On 2018-04-11 08:57 AM, Nicolai Hähnle wrote:
> On 10.04.2018 23:45, Cyr, Aric wrote:
>>>>>>>>> For video games we have a similar situation where a frame is
>>>>>>>>> rendered
>>>>>>>>> for a certain world time and in the ideal case we would actually
>>>>>>>>> display the frame at this world time.
>>>>>>>> That seems like it would be a poorly written game that flips like
>>>>>>>> that, unless they are explicitly trying to throttle the
>>>>>>>> framerate for
>>>>>>>> some reason.  When a game presents a completed frame, they’d like
>>>>>>>> that to happen as soon as possible.
>>>>>>> What you're describing is what most games have been doing
>>>>>>> traditionally.
>>>>>>> Croteam's research shows that this results in micro-stuttering,
>>>>>>> because
>>>>>>> frames may be presented too early. To avoid that, they want to
>>>>>>> explicitly time each presentation as described by Christian.
>>>>>> Yes, I agree completely.  However that's only truly relevant for
>>>>>> fixed
>>>>>> refreshed rate displays.
>>>>> No, it also affects variable refresh; possibly even more in some
>>>>> cases,
>>>>> because the presentation time is less predictable.
>>>> Yes, and that's why you don't want to do it when you have variable
>>>> refresh.  The hardware in the monitor and GPU will do it for you,
>>> so why bother?
>>> I think Michel's point is that the monitor and GPU hardware *cannot*
>>> really do this, because there's synchronization with audio to take into
>>> account, which the GPU or monitor don't know about.
>> How does it work fine today given that all kernel seems to know is
>> 'current' or 'current+1' vsyncs.
>> Presumably the applications somehow schedule all this just fine.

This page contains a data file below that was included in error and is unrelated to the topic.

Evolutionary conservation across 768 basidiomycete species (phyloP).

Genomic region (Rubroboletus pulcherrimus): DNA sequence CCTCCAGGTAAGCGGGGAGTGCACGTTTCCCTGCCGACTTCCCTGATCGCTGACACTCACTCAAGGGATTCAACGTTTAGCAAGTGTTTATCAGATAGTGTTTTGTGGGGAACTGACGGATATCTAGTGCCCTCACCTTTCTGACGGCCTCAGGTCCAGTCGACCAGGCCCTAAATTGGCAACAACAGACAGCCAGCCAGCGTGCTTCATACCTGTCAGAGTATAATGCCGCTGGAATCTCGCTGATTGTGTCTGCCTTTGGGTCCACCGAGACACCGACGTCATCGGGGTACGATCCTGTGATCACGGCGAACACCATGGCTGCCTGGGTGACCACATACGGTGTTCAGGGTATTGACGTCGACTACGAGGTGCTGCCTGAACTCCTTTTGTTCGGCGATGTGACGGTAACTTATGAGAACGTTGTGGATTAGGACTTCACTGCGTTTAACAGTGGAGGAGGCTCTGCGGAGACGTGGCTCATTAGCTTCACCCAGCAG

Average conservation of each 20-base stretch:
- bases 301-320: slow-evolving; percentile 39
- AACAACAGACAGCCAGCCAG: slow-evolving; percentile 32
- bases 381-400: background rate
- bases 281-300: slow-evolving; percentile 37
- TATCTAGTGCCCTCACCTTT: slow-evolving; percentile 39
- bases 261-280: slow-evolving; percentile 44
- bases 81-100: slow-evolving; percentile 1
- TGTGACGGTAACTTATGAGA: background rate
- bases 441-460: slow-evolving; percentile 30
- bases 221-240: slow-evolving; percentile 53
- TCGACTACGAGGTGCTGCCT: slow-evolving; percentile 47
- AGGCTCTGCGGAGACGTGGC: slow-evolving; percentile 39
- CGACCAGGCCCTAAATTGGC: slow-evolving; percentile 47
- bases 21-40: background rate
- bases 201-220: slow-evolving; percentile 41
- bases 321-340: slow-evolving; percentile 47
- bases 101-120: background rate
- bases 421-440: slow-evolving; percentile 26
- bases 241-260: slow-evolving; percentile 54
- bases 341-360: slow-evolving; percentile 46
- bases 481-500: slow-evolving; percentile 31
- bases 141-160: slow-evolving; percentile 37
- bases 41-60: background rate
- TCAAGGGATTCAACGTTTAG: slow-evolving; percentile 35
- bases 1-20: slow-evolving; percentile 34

>> If this works without variable refresh for 60Hz, will it not work for
>> a fixed-rate "48Hz" monitor (assuming a 24Hz video)?
> You're right. I guess a better way to state the point is that it
> *doesn't* really work today with fixed refresh, but if we're going to
> introduce a new API, then why not do so in a way that can fix these
> additional problems as well?

Exactly. With a fixed frame duration, we'll still have fundamentally the
same issues as we currently do without variable refresh, not making use
of the full potential of variable refresh.

> Say you have a multi-GPU system, and each GPU has multiple displays
> attached, and a single application is driving them all. The application
> queues flips for all displays with the same target_present_time_ns
> attribute. Starting at some time T, the application simply asks for the
> same present time T + i * 16666667 (or whatever) for frame i from all
> displays.

BTW, this is an interesting side point I've wanted to make: Any
applications / use cases which really do want a fixed refresh rate can
trivially do it with time-based presentation like this.

> Of course it's to be expected that some (or all) of the displays will
> not be able to hit the target time on the first bunch of flips due to
> hardware limitations, but as long as the range of supported frame times
> is wide enough, I'd expect all of them to drift towards presenting at
> the correct time eventually, even across multiple GPUs, with this simple
> scheme.
> Why would that not work to sync up all displays almost perfectly?


> How about what I wrote in an earlier mail of having attributes:
> - target_present_time_ns
> - hint_frame_time_ns (optional)
> ... and if a video player set both, the driver could still do the
> optimizations you've explained?

FWIW, I don't think a property would be a good mechanism for the target
presentation time.

At least with VDPAU, video players are already explicitly specifying the
target presentation time, so no changes should be required at that
level. Don't know about other video APIs.

The X11 Present extension protocol is also prepared for specifying the
target presentation time already, the support for it just needs to be

Earthling Michel Dänzer               |               http://www.amd.com
Libre software enthusiast             |             Mesa and X developer
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